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You Can Grow It: Making poinsettias bloom

Getting these brilliant flowers to bloom in time for the holidays can be quite the process.

Thanksgiving is over and Christmas is just weeks away. And along with all of our other holiday decorations, we’re seeing a lot more of one of our favorite Christmas symbols – those beautiful poinsettias.

When you see a beautiful bright red poinsettia, you know it’s the Christmas season. They’ve been part of Christmas celebrations for centuries. Poinsettias do grow naturally in tropical climates, but getting these brilliant flowers to bloom for us in time for the holidays is quite a process, almost like magic.

Most local greenhouses begin with pre-started plant cuttings in the summer and transplant them into small containers. At Edwards Greenhouses, they grow nearly 10,000 poinsettia plants, with nearly three dozen different varieties, including 10 to 15 different shades of red. The plants all start out green, but then something stimulates their magical color transformation.

“It would be the shortening of the day.”

The color change is triggered by the length of daylight, just like the leaves on trees and shrubs growing outdoors. The plants need several hours of continuous darkness to initiate that color change.

“Fourteen hours is what they recommend,” said Garnette Edwards with Edwards Greenhouses.

“What we do is, usually by September 1st, we have no artificial light on the greenhouse, in the greenhouse, from about September 1st until about the 30th of October.”

And as the days grow shorter, the colors become more pronounced.

What we think of as flowers, the part that changes color, are actually the leaves of the poinsettia, which are known as bracts.

“And those are actually transition leaves on the plant. And they are meant to draw, attract insects that will pollinate the flowers. The flower is actually the little center here, and that is called the cyathium.“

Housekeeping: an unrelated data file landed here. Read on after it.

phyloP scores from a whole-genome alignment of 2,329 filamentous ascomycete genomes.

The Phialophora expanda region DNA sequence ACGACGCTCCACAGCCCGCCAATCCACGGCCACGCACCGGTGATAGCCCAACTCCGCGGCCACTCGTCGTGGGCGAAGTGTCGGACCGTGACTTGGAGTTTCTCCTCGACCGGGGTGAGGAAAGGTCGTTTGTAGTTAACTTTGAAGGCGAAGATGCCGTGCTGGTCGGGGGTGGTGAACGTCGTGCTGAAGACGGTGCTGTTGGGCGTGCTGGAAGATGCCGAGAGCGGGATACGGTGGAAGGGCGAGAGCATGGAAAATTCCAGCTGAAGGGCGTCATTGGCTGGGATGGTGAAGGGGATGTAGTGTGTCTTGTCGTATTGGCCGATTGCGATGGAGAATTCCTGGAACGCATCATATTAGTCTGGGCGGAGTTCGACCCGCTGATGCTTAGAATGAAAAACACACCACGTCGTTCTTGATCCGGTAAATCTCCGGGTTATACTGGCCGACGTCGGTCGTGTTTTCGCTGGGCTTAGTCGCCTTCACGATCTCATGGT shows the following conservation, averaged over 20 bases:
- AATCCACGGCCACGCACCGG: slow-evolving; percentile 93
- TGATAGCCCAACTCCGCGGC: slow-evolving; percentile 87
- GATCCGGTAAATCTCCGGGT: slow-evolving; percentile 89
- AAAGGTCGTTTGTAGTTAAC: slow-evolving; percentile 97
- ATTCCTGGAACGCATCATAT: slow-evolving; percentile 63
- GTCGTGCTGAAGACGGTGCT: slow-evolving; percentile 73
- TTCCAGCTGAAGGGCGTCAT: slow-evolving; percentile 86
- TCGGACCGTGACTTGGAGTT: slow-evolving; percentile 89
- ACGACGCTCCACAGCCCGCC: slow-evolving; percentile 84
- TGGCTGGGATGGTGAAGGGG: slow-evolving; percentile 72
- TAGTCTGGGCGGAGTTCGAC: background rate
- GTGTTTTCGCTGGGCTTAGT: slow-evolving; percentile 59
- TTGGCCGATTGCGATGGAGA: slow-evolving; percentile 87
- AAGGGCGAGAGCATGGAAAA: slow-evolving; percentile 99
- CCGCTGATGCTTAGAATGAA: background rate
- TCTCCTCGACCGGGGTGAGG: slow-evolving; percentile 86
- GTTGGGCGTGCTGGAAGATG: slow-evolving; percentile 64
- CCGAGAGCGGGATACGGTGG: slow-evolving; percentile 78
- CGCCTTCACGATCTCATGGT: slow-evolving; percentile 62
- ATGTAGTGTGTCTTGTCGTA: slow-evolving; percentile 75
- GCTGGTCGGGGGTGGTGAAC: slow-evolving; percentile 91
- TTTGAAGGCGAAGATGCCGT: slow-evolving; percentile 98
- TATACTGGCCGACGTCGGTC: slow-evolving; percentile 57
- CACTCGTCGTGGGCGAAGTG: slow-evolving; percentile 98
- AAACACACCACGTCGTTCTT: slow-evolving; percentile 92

“So the red background and the bright yellow will bring insects from a long ways away to pollinate this.”

Think of it as the plants’ colorful make-up to attract bees and butterflies.

“Well, yeah, this is the lipstick and these are the lips.”

For weeks, the plants stay green. but then, around the third week of October, a subtle change begins, with a hint of red showing up in the leaves.

By mid-November, the full change is underway, as the poinsettias have magically transformed into a sea of vivid shades of red, yellow and white, with the colors growing more brilliant each day.

The classic red shades are by far the most common for holiday decorating, including the Capitol poinsettia tree, in the center of the Idaho State Capitol rotunda.

I managed to keep these poinsettia plants from last Christmas alive through the summer and fall, and I decided to give reblooming a try.

Starting in mid-October, I kept the plants in bright sunlight during the day, and then put them in a dark closet away from any light between sunset and sunrise. Weeks went by without any noticeable change. And then, around mid-November, I started to see some red appearing on the leaves.

I’m hoping that by Christmas, these reblooming poinsettias will look a lot more like these new ones.

The colorful transformation of the poinsettias is truly magical, making it an iconic symbol of a magical time of year.

Here are some tips to keep your poinsettias looking their best through the holidays. Put them in a somewhat cool location with bright, but indirect sunlight, away from any heater vents and drafts. Keep the soil moist but not too wet.

In the spring, once nighttime temperatures stay above 50 degrees, you can move your poinsettia outside for the summer, and then try reblooming it again next year.

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